Kern looking to open up Eisenhower football team's offense
Lions to install the shotgun offense
New Berlin Eisenhower football coach Matt Kern takes over a program that hasn't made the playoffs since the 2011 season.
But unlike most first-year coaches, Kern has an advantage when it comes to knowing his players.
"I've had the benefit of coaching these kids — a rare four-year window," he said. "I get a second crack for me, and I'm familiar with these kids because my eighth-graders are now seniors."
Kern, 37, has been in charge of the Generals youth program — he still is helping in the transition — and he said it was pointed out to him recently that he is only the fourth coach to hold this position behind Frank Granger, Clint Grochowski and Jeff Setz, who held the position twice.
"Having gone to school here, I realize the importance of this job having played here (offensive/defensive line)," he said. "This is a huge responsibility. A lot of people care. I've really enjoyed it to this point. I'm not intimidated by Friday nights and the increased spotlight."
One of the big adjustments for him is having a large coaching staff.
"The size of the staff has been an adjustment for me," he said. "I'm used to being a little more hands on. I'm helping out with the defensive line at practice. I made the decision that I wanted to be involved with a position group because that would help my own development.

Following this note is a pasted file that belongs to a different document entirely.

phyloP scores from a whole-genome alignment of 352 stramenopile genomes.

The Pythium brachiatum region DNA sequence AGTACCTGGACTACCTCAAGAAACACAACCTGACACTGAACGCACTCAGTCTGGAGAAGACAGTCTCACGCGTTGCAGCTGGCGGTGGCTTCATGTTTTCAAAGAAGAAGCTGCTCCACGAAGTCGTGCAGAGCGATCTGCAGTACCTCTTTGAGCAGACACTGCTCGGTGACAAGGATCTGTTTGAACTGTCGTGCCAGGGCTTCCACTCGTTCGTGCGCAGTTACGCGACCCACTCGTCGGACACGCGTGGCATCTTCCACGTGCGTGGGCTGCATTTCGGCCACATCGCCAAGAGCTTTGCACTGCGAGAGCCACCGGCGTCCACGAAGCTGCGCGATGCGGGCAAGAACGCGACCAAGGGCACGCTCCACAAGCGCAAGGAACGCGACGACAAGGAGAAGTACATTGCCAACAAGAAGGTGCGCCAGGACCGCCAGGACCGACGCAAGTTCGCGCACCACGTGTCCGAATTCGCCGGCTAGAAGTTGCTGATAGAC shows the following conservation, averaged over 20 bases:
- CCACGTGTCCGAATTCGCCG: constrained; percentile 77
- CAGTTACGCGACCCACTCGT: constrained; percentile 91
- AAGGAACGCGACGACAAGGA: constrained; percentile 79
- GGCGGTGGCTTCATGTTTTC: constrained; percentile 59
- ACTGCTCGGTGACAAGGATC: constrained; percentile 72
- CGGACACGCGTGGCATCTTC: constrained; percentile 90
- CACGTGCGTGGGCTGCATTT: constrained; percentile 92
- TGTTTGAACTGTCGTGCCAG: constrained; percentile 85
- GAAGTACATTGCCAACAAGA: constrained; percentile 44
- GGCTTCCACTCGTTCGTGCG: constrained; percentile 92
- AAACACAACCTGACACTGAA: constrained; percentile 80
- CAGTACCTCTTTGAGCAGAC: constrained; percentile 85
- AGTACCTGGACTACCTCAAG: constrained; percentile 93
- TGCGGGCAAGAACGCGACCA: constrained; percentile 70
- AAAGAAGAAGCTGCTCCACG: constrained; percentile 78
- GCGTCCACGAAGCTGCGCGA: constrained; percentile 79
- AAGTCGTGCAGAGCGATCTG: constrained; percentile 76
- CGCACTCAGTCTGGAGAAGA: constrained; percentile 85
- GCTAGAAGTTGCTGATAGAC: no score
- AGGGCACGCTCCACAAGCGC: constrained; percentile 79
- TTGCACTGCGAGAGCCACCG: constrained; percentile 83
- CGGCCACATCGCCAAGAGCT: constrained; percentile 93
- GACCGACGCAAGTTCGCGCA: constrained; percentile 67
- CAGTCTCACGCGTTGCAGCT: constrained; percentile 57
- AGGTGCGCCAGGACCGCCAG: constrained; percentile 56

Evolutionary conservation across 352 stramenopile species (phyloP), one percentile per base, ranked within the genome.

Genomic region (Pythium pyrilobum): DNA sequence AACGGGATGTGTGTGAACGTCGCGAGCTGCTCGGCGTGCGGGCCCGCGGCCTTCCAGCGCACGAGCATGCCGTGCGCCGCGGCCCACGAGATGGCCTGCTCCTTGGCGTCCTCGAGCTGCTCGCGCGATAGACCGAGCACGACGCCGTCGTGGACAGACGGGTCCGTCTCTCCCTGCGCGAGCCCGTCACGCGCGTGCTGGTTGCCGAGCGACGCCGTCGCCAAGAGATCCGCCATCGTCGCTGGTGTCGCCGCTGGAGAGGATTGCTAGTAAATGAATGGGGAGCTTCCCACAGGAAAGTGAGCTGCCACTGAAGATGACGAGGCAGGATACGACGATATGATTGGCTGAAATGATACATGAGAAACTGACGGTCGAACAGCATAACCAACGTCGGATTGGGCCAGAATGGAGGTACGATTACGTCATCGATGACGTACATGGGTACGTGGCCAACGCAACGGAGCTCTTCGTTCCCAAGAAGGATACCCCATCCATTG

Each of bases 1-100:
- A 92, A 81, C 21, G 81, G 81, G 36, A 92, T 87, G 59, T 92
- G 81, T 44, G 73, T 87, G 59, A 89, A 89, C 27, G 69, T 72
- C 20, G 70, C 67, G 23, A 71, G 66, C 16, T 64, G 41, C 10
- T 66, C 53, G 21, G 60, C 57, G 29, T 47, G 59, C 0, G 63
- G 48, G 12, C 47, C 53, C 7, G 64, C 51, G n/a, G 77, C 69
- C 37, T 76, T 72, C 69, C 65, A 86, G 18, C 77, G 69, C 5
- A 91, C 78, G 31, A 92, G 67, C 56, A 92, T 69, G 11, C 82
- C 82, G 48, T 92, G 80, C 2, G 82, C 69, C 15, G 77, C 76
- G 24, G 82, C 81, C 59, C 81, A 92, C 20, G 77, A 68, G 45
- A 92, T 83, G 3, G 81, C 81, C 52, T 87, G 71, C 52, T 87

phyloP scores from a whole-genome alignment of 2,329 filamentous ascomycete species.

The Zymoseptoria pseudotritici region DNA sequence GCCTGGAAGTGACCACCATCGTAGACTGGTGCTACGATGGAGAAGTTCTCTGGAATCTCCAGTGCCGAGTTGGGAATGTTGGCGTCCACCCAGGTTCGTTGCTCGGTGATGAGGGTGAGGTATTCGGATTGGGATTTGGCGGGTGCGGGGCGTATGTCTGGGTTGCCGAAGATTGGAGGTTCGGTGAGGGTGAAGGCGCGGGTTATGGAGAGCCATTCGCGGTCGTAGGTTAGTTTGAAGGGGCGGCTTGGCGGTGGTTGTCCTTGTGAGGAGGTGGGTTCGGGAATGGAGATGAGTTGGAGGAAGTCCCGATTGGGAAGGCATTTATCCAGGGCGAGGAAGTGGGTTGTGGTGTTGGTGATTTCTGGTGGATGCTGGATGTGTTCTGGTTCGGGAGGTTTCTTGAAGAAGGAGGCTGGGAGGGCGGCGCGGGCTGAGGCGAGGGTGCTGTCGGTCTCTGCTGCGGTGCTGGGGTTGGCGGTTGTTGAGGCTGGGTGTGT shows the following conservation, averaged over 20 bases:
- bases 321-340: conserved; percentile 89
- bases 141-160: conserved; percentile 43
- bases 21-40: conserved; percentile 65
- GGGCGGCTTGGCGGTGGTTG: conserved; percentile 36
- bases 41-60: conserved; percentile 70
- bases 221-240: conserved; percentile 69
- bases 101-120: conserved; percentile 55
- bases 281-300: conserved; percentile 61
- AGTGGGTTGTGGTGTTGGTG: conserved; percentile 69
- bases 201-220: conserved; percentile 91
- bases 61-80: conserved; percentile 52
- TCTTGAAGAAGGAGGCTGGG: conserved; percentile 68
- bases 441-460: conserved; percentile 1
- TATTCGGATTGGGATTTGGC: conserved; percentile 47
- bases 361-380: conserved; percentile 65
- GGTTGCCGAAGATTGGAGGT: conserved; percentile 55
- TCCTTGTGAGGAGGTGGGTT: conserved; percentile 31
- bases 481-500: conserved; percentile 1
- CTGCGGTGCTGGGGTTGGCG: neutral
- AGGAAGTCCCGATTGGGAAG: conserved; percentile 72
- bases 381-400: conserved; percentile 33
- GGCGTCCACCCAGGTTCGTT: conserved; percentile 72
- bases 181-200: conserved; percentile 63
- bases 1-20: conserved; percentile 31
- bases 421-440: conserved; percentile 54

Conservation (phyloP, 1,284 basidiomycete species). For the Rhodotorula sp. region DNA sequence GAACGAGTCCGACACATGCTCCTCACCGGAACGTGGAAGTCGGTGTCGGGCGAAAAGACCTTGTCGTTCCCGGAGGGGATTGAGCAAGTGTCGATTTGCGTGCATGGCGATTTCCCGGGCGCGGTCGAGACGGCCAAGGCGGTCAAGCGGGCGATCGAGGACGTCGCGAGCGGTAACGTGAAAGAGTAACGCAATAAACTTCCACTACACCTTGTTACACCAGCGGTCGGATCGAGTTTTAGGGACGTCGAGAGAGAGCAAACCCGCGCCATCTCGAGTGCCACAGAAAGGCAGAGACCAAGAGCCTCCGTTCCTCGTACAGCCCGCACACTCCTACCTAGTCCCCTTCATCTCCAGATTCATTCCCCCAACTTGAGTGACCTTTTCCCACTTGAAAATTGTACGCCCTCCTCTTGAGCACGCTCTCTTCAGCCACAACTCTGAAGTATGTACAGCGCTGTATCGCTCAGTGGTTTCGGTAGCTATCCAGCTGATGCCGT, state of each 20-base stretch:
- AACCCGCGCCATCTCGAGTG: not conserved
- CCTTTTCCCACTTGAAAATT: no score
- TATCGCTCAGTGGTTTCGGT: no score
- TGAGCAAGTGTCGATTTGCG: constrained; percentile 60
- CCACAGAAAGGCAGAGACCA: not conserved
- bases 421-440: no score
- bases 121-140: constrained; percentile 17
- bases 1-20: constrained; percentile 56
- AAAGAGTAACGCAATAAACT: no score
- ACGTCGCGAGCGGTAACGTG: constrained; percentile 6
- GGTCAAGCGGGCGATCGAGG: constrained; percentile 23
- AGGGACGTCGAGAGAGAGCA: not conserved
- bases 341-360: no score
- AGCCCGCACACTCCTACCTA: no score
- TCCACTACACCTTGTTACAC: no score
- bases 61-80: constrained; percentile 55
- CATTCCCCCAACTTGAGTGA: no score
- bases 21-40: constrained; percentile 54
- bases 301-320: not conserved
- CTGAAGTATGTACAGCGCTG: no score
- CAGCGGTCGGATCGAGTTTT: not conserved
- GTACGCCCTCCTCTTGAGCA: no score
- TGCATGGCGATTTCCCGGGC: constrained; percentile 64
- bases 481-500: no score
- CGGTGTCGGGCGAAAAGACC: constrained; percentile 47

"We have great coordinators, so it would not be wise for to take over one of those roles. They will be on the sideline with me. I will probably be spending more time with the team off the field than the one on it."
Kern's coaching staff consists of Sean Crowley (defensive coordinator), Jim Crowley (offensive coordinator), Rod Colburn (JV head coach, varsity RB), Steve Radomski (QB), Chris Lidwin (DB), Danny Kaye (OL), Shannon Stangle (LB), Andy Ludwig (WR) and Evan Dittmar (DL).
Jason Scaffidi is the head freshman coach, and his assistants are Paul Koski, Jim Brittain and Kevin Sowinski.
Eisenhower, which has a reputation of being a power-run team, will be working out of the shotgun under Kern.
"As we talked during the off-season," he said, "we wanted to put something together which works with our strength, which is perimeter speed. There will be a heavy shotgun, a good amount of motion, a lot of pulling guards, pulling tackles. We'll threaten the width of the field as well as the length of it."
Jordan Canady, an outstanding athlete, will join quarterback Sam Carey, Nick Dreyer, Joey Scaffidi and Nick and Jake Rastas in the backfield.
Tyler John and David Beshensky will be the tackles, the key to the Lions' offensive line — both will be two-way players.
Nathan Erickson, who the University of Minnesota is looking at, will be the place-kicker and punter.
Several of the names (six or seven) who play offense will also play defense, but another name Kern brought up was Grant Messman, a hybrid player, playing defensive end against some teams and linebackers against others.
"A program goal I have, which will be two to three years away, is not to have any two-way players," Kern said. "It's going to be tough."
The culture is changing under Kern, as the players were committed to being back in the weight room in June. His players want to make the playoffs because Eisenhower hasn't missed the post-season three straight seasons since the early 1980s.
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